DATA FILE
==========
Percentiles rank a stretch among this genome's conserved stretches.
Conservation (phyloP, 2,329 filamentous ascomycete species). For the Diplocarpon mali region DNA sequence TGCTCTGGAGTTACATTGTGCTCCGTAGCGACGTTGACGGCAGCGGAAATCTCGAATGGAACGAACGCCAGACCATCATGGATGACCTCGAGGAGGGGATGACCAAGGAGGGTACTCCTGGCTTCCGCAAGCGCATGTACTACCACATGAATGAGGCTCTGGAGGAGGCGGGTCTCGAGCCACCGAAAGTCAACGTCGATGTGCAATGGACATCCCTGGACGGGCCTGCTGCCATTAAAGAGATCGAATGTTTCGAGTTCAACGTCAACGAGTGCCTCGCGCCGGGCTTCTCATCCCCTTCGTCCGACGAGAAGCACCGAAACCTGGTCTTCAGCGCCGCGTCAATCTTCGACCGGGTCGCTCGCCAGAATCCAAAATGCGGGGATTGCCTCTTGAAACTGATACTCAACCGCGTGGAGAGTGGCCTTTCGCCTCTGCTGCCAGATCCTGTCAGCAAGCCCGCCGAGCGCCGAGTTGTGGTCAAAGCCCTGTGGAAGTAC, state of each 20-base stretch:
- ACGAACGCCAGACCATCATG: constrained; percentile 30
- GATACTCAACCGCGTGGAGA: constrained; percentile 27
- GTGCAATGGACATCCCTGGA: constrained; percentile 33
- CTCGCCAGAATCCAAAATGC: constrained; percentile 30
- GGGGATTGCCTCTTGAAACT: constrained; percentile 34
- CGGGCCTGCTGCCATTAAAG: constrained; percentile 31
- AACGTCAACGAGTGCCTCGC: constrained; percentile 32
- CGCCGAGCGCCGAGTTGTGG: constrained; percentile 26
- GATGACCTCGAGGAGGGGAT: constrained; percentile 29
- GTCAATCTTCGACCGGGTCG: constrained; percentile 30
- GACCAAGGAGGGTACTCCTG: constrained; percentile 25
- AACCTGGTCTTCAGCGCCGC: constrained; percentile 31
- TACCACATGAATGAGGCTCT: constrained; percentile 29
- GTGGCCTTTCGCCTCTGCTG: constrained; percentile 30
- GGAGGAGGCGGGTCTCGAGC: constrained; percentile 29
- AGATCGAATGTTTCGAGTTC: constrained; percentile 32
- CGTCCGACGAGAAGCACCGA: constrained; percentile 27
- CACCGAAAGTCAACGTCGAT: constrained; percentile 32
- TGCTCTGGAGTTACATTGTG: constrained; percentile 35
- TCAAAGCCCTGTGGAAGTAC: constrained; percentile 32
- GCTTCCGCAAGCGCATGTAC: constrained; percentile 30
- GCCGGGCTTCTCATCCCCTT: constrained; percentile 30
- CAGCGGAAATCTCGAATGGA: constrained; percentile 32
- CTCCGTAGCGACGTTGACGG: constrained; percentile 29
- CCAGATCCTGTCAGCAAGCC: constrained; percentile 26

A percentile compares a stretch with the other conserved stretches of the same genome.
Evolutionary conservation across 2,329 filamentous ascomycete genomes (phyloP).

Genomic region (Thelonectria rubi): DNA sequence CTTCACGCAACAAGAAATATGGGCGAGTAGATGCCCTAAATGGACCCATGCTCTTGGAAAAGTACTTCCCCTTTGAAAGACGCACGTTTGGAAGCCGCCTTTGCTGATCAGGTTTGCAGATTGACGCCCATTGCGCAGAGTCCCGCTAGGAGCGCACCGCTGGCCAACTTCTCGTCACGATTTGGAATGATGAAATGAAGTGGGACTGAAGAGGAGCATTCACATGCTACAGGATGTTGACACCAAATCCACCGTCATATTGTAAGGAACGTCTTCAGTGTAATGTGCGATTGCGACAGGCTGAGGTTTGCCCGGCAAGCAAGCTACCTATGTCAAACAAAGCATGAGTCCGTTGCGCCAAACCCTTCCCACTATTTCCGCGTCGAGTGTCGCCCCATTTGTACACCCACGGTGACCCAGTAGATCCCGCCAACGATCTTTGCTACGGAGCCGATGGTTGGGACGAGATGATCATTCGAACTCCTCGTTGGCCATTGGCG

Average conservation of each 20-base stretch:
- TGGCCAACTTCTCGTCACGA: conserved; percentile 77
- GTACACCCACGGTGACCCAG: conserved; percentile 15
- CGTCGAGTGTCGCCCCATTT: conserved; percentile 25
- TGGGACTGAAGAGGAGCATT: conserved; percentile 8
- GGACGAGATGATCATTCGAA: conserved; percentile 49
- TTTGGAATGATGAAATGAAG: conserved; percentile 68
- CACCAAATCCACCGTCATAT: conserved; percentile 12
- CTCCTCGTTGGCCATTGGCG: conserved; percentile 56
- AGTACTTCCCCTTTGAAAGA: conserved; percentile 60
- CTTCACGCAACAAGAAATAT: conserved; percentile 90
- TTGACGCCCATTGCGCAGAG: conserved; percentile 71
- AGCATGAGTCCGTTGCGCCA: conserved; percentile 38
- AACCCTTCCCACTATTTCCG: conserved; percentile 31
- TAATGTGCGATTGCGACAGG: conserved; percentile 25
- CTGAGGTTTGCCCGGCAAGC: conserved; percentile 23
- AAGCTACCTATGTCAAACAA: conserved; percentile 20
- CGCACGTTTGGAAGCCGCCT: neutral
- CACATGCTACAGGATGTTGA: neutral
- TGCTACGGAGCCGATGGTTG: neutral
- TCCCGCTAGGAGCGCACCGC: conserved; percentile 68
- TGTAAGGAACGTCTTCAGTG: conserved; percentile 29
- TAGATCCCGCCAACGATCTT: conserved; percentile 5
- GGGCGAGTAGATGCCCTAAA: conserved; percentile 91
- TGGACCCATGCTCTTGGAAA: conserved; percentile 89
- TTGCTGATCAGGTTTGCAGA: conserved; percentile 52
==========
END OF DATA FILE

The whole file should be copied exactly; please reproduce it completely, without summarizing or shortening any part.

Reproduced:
Percentiles rank a stretch among this genome's conserved stretches.
Conservation (phyloP, 2,329 filamentous ascomycete species). For the Diplocarpon mali region DNA sequence TGCTCTGGAGTTACATTGTGCTCCGTAGCGACGTTGACGGCAGCGGAAATCTCGAATGGAACGAACGCCAGACCATCATGGATGACCTCGAGGAGGGGATGACCAAGGAGGGTACTCCTGGCTTCCGCAAGCGCATGTACTACCACATGAATGAGGCTCTGGAGGAGGCGGGTCTCGAGCCACCGAAAGTCAACGTCGATGTGCAATGGACATCCCTGGACGGGCCTGCTGCCATTAAAGAGATCGAATGTTTCGAGTTCAACGTCAACGAGTGCCTCGCGCCGGGCTTCTCATCCCCTTCGTCCGACGAGAAGCACCGAAACCTGGTCTTCAGCGCCGCGTCAATCTTCGACCGGGTCGCTCGCCAGAATCCAAAATGCGGGGATTGCCTCTTGAAACTGATACTCAACCGCGTGGAGAGTGGCCTTTCGCCTCTGCTGCCAGATCCTGTCAGCAAGCCCGCCGAGCGCCGAGTTGTGGTCAAAGCCCTGTGGAAGTAC, state of each 20-base stretch:
- ACGAACGCCAGACCATCATG: constrained; percentile 30
- GATACTCAACCGCGTGGAGA: constrained; percentile 27
- GTGCAATGGACATCCCTGGA: constrained; percentile 33
- CTCGCCAGAATCCAAAATGC: constrained; percentile 30
- GGGGATTGCCTCTTGAAACT: constrained; percentile 34
- CGGGCCTGCTGCCATTAAAG: constrained; percentile 31
- AACGTCAACGAGTGCCTCGC: constrained; percentile 32
- CGCCGAGCGCCGAGTTGTGG: constrained; percentile 26
- GATGACCTCGAGGAGGGGAT: constrained; percentile 29
- GTCAATCTTCGACCGGGTCG: constrained; percentile 30
- GACCAAGGAGGGTACTCCTG: constrained; percentile 25
- AACCTGGTCTTCAGCGCCGC: constrained; percentile 31
- TACCACATGAATGAGGCTCT: constrained; percentile 29
- GTGGCCTTTCGCCTCTGCTG: constrained; percentile 30
- GGAGGAGGCGGGTCTCGAGC: constrained; percentile 29
- AGATCGAATGTTTCGAGTTC: constrained; percentile 32
- CGTCCGACGAGAAGCACCGA: constrained; percentile 27
- CACCGAAAGTCAACGTCGAT: constrained; percentile 32
- TGCTCTGGAGTTACATTGTG: constrained; percentile 35
- TCAAAGCCCTGTGGAAGTAC: constrained; percentile 32
- GCTTCCGCAAGCGCATGTAC: constrained; percentile 30
- GCCGGGCTTCTCATCCCCTT: constrained; percentile 30
- CAGCGGAAATCTCGAATGGA: constrained; percentile 32
- CTCCGTAGCGACGTTGACGG: constrained; percentile 29
- CCAGATCCTGTCAGCAAGCC: constrained; percentile 26

A percentile compares a stretch with the other conserved stretches of the same genome.
Evolutionary conservation across 2,329 filamentous ascomycete genomes (phyloP).

Genomic region (Thelonectria rubi): DNA sequence CTTCACGCAACAAGAAATATGGGCGAGTAGATGCCCTAAATGGACCCATGCTCTTGGAAAAGTACTTCCCCTTTGAAAGACGCACGTTTGGAAGCCGCCTTTGCTGATCAGGTTTGCAGATTGACGCCCATTGCGCAGAGTCCCGCTAGGAGCGCACCGCTGGCCAACTTCTCGTCACGATTTGGAATGATGAAATGAAGTGGGACTGAAGAGGAGCATTCACATGCTACAGGATGTTGACACCAAATCCACCGTCATATTGTAAGGAACGTCTTCAGTGTAATGTGCGATTGCGACAGGCTGAGGTTTGCCCGGCAAGCAAGCTACCTATGTCAAACAAAGCATGAGTCCGTTGCGCCAAACCCTTCCCACTATTTCCGCGTCGAGTGTCGCCCCATTTGTACACCCACGGTGACCCAGTAGATCCCGCCAACGATCTTTGCTACGGAGCCGATGGTTGGGACGAGATGATCATTCGAACTCCTCGTTGGCCATTGGCG

Average conservation of each 20-base stretch:
- TGGCCAACTTCTCGTCACGA: conserved; percentile 77
- GTACACCCACGGTGACCCAG: conserved; percentile 15
- CGTCGAGTGTCGCCCCATTT: conserved; percentile 25
- TGGGACTGAAGAGGAGCATT: conserved; percentile 8
- GGACGAGATGATCATTCGAA: conserved; percentile 49
- TTTGGAATGATGAAATGAAG: conserved; percentile 68
- CACCAAATCCACCGTCATAT: conserved; percentile 12
- CTCCTCGTTGGCCATTGGCG: conserved; percentile 56
- AGTACTTCCCCTTTGAAAGA: conserved; percentile 60
- CTTCACGCAACAAGAAATAT: conserved; percentile 90
- TTGACGCCCATTGCGCAGAG: conserved; percentile 71
- AGCATGAGTCCGTTGCGCCA: conserved; percentile 38
- AACCCTTCCCACTATTTCCG: conserved; percentile 31
- TAATGTGCGATTGCGACAGG: conserved; percentile 25
- CTGAGGTTTGCCCGGCAAGC: conserved; percentile 23
- AAGCTACCTATGTCAAACAA: conserved; percentile 20
- CGCACGTTTGGAAGCCGCCT: neutral
- CACATGCTACAGGATGTTGA: neutral
- TGCTACGGAGCCGATGGTTG: neutral
- TCCCGCTAGGAGCGCACCGC: conserved; percentile 68
- TGTAAGGAACGTCTTCAGTG: conserved; percentile 29
- TAGATCCCGCCAACGATCTT: conserved; percentile 5
- GGGCGAGTAGATGCCCTAAA: conserved; percentile 91
- TGGACCCATGCTCTTGGAAA: conserved; percentile 89
- TTGCTGATCAGGTTTGCAGA: conserved; percentile 52